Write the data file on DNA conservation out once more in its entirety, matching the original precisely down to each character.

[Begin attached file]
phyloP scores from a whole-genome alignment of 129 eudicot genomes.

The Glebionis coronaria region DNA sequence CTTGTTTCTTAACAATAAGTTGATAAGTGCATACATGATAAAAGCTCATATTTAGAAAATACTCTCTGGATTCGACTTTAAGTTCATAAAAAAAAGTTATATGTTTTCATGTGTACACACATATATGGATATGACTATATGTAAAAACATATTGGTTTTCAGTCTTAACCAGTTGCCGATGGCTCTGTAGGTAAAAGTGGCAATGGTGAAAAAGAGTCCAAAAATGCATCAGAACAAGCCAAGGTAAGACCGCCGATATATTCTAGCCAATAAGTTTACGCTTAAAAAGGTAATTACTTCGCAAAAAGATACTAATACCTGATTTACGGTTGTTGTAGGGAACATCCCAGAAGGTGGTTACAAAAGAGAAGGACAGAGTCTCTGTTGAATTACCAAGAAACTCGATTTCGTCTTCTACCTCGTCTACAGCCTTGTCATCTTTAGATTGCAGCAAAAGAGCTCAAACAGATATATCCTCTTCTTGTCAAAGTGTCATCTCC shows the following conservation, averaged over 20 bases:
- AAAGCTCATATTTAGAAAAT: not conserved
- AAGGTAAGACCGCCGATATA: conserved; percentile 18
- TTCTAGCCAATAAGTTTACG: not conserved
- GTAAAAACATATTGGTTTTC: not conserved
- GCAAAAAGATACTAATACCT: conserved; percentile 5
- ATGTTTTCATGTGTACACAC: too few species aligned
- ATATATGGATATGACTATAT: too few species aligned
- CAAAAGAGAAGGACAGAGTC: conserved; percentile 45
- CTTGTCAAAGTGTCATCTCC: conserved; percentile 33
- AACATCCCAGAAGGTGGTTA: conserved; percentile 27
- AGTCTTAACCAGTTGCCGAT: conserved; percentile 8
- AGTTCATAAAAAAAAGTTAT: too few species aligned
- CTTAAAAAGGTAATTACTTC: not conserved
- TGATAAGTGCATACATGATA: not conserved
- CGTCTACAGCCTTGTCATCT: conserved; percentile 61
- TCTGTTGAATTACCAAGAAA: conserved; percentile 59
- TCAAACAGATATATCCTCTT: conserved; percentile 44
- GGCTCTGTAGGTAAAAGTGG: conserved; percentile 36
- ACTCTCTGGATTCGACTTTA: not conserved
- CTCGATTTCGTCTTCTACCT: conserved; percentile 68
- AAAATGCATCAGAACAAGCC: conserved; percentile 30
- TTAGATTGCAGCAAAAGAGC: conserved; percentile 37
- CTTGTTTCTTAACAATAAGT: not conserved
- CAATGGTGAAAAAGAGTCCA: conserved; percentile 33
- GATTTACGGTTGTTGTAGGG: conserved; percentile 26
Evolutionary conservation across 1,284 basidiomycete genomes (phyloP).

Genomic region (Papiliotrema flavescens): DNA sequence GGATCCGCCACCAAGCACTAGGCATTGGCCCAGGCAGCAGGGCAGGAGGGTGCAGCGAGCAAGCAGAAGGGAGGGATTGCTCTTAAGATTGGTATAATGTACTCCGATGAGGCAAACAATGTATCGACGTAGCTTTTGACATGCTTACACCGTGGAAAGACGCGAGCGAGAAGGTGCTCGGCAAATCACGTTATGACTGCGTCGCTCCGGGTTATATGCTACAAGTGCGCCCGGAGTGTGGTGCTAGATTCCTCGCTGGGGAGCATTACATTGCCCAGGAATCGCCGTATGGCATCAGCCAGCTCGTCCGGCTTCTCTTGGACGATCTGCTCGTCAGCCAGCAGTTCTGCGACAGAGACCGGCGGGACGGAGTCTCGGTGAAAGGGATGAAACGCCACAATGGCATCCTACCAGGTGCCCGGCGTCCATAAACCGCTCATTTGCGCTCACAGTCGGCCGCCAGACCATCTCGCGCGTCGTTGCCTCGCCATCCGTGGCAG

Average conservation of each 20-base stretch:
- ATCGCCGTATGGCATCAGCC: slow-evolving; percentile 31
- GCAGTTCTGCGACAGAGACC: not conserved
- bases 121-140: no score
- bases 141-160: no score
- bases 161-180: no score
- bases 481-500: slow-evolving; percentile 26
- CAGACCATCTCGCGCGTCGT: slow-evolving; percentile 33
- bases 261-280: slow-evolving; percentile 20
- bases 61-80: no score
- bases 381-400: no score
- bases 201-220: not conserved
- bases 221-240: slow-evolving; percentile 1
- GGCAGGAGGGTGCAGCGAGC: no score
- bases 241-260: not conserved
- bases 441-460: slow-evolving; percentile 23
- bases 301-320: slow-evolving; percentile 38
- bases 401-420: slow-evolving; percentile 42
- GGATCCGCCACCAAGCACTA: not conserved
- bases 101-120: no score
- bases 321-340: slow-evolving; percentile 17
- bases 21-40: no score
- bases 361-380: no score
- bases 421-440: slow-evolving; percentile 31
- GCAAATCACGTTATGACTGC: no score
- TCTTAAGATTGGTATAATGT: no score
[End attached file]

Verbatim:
phyloP scores from a whole-genome alignment of 129 eudicot genomes.

The Glebionis coronaria region DNA sequence CTTGTTTCTTAACAATAAGTTGATAAGTGCATACATGATAAAAGCTCATATTTAGAAAATACTCTCTGGATTCGACTTTAAGTTCATAAAAAAAAGTTATATGTTTTCATGTGTACACACATATATGGATATGACTATATGTAAAAACATATTGGTTTTCAGTCTTAACCAGTTGCCGATGGCTCTGTAGGTAAAAGTGGCAATGGTGAAAAAGAGTCCAAAAATGCATCAGAACAAGCCAAGGTAAGACCGCCGATATATTCTAGCCAATAAGTTTACGCTTAAAAAGGTAATTACTTCGCAAAAAGATACTAATACCTGATTTACGGTTGTTGTAGGGAACATCCCAGAAGGTGGTTACAAAAGAGAAGGACAGAGTCTCTGTTGAATTACCAAGAAACTCGATTTCGTCTTCTACCTCGTCTACAGCCTTGTCATCTTTAGATTGCAGCAAAAGAGCTCAAACAGATATATCCTCTTCTTGTCAAAGTGTCATCTCC shows the following conservation, averaged over 20 bases:
- AAAGCTCATATTTAGAAAAT: not conserved
- AAGGTAAGACCGCCGATATA: conserved; percentile 18
- TTCTAGCCAATAAGTTTACG: not conserved
- GTAAAAACATATTGGTTTTC: not conserved
- GCAAAAAGATACTAATACCT: conserved; percentile 5
- ATGTTTTCATGTGTACACAC: too few species aligned
- ATATATGGATATGACTATAT: too few species aligned
- CAAAAGAGAAGGACAGAGTC: conserved; percentile 45
- CTTGTCAAAGTGTCATCTCC: conserved; percentile 33
- AACATCCCAGAAGGTGGTTA: conserved; percentile 27
- AGTCTTAACCAGTTGCCGAT: conserved; percentile 8
- AGTTCATAAAAAAAAGTTAT: too few species aligned
- CTTAAAAAGGTAATTACTTC: not conserved
- TGATAAGTGCATACATGATA: not conserved
- CGTCTACAGCCTTGTCATCT: conserved; percentile 61
- TCTGTTGAATTACCAAGAAA: conserved; percentile 59
- TCAAACAGATATATCCTCTT: conserved; percentile 44
- GGCTCTGTAGGTAAAAGTGG: conserved; percentile 36
- ACTCTCTGGATTCGACTTTA: not conserved
- CTCGATTTCGTCTTCTACCT: conserved; percentile 68
- AAAATGCATCAGAACAAGCC: conserved; percentile 30
- TTAGATTGCAGCAAAAGAGC: conserved; percentile 37
- CTTGTTTCTTAACAATAAGT: not conserved
- CAATGGTGAAAAAGAGTCCA: conserved; percentile 33
- GATTTACGGTTGTTGTAGGG: conserved; percentile 26
Evolutionary conservation across 1,284 basidiomycete genomes (phyloP).

Genomic region (Papiliotrema flavescens): DNA sequence GGATCCGCCACCAAGCACTAGGCATTGGCCCAGGCAGCAGGGCAGGAGGGTGCAGCGAGCAAGCAGAAGGGAGGGATTGCTCTTAAGATTGGTATAATGTACTCCGATGAGGCAAACAATGTATCGACGTAGCTTTTGACATGCTTACACCGTGGAAAGACGCGAGCGAGAAGGTGCTCGGCAAATCACGTTATGACTGCGTCGCTCCGGGTTATATGCTACAAGTGCGCCCGGAGTGTGGTGCTAGATTCCTCGCTGGGGAGCATTACATTGCCCAGGAATCGCCGTATGGCATCAGCCAGCTCGTCCGGCTTCTCTTGGACGATCTGCTCGTCAGCCAGCAGTTCTGCGACAGAGACCGGCGGGACGGAGTCTCGGTGAAAGGGATGAAACGCCACAATGGCATCCTACCAGGTGCCCGGCGTCCATAAACCGCTCATTTGCGCTCACAGTCGGCCGCCAGACCATCTCGCGCGTCGTTGCCTCGCCATCCGTGGCAG

Average conservation of each 20-base stretch:
- ATCGCCGTATGGCATCAGCC: slow-evolving; percentile 31
- GCAGTTCTGCGACAGAGACC: not conserved
- bases 121-140: no score
- bases 141-160: no score
- bases 161-180: no score
- bases 481-500: slow-evolving; percentile 26
- CAGACCATCTCGCGCGTCGT: slow-evolving; percentile 33
- bases 261-280: slow-evolving; percentile 20
- bases 61-80: no score
- bases 381-400: no score
- bases 201-220: not conserved
- bases 221-240: slow-evolving; percentile 1
- GGCAGGAGGGTGCAGCGAGC: no score
- bases 241-260: not conserved
- bases 441-460: slow-evolving; percentile 23
- bases 301-320: slow-evolving; percentile 38
- bases 401-420: slow-evolving; percentile 42
- GGATCCGCCACCAAGCACTA: not conserved
- bases 101-120: no score
- bases 321-340: slow-evolving; percentile 17
- bases 21-40: no score
- bases 361-380: no score
- bases 421-440: slow-evolving; percentile 31
- GCAAATCACGTTATGACTGC: no score
- TCTTAAGATTGGTATAATGT: no score